Mr. Hogan Sung, a California native, was surfing the Internet trying to build a memorial web page for his deceased Bulldog, coincidentally named Chilie. After typing in the name Chilie into a search engine, he found ARWNY's web page on Chilie the Akita. Hogan read Chilie's story and was adamant that she be part of his family. He flew 3,000 miles to see her and bring her back home to California with him. Hogan and Chilie were brought together but their newfound friendship would be tested. Most likely because of the stress of losing her only family, a little while after Hogan adopted her, Chilie bloated.
Because of her age, the odds were against her, but with the indomitable Akita spirit that her ancestors displayed in the mountains of Japan, she pulled through. Hogan selflessly spent everything he had to cover his new companion's surgery. Today Chilie happily resides in sunny California with her devoted owner Hogan, his wife Hannika and another newly adopted Akita rescue dog named Slash.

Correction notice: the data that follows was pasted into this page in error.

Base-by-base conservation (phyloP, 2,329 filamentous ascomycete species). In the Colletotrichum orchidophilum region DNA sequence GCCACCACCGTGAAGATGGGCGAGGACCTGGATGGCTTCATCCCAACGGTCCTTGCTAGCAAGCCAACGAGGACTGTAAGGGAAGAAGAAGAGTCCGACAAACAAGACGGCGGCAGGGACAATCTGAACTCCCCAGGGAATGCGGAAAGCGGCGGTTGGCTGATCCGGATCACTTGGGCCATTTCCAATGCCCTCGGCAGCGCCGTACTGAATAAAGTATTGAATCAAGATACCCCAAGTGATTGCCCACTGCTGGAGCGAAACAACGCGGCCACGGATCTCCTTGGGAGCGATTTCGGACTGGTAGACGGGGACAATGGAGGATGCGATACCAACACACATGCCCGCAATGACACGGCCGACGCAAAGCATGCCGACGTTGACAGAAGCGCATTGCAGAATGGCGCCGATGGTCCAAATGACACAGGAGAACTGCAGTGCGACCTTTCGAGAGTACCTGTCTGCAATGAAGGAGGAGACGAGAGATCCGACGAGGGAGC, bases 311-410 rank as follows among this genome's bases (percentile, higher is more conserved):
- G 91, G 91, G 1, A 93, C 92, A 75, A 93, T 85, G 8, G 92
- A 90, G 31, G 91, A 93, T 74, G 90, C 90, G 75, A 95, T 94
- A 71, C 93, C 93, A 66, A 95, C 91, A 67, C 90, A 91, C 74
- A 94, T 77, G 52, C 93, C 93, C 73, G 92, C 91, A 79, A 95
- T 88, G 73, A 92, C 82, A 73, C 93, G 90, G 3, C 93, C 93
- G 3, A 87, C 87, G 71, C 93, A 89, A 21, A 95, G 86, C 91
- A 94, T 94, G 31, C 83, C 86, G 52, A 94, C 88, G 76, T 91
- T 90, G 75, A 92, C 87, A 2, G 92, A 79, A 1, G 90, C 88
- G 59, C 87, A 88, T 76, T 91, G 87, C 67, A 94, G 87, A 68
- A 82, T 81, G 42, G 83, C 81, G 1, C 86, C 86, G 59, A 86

Mr. Hogan Sung said: "There were many great people involved with saving this angel Akita especially Nancy Lamm, Debby Parcel and Kathy DeWees of Akita Rescue of Western New York. I understand there were several other great people involved as well whom boarded, fostered, and transported her to a safe situation. I thank all involved and thank God everyday for allowing me to be Chilie's guardian."
Each year the American Kennel Club (AKC) presents Awards for Canine Excellence (ACE). To qualify, the dog nominees must be purebred , AKC registerable and have performed some exemplary act, that has significantly benefited a community or individual.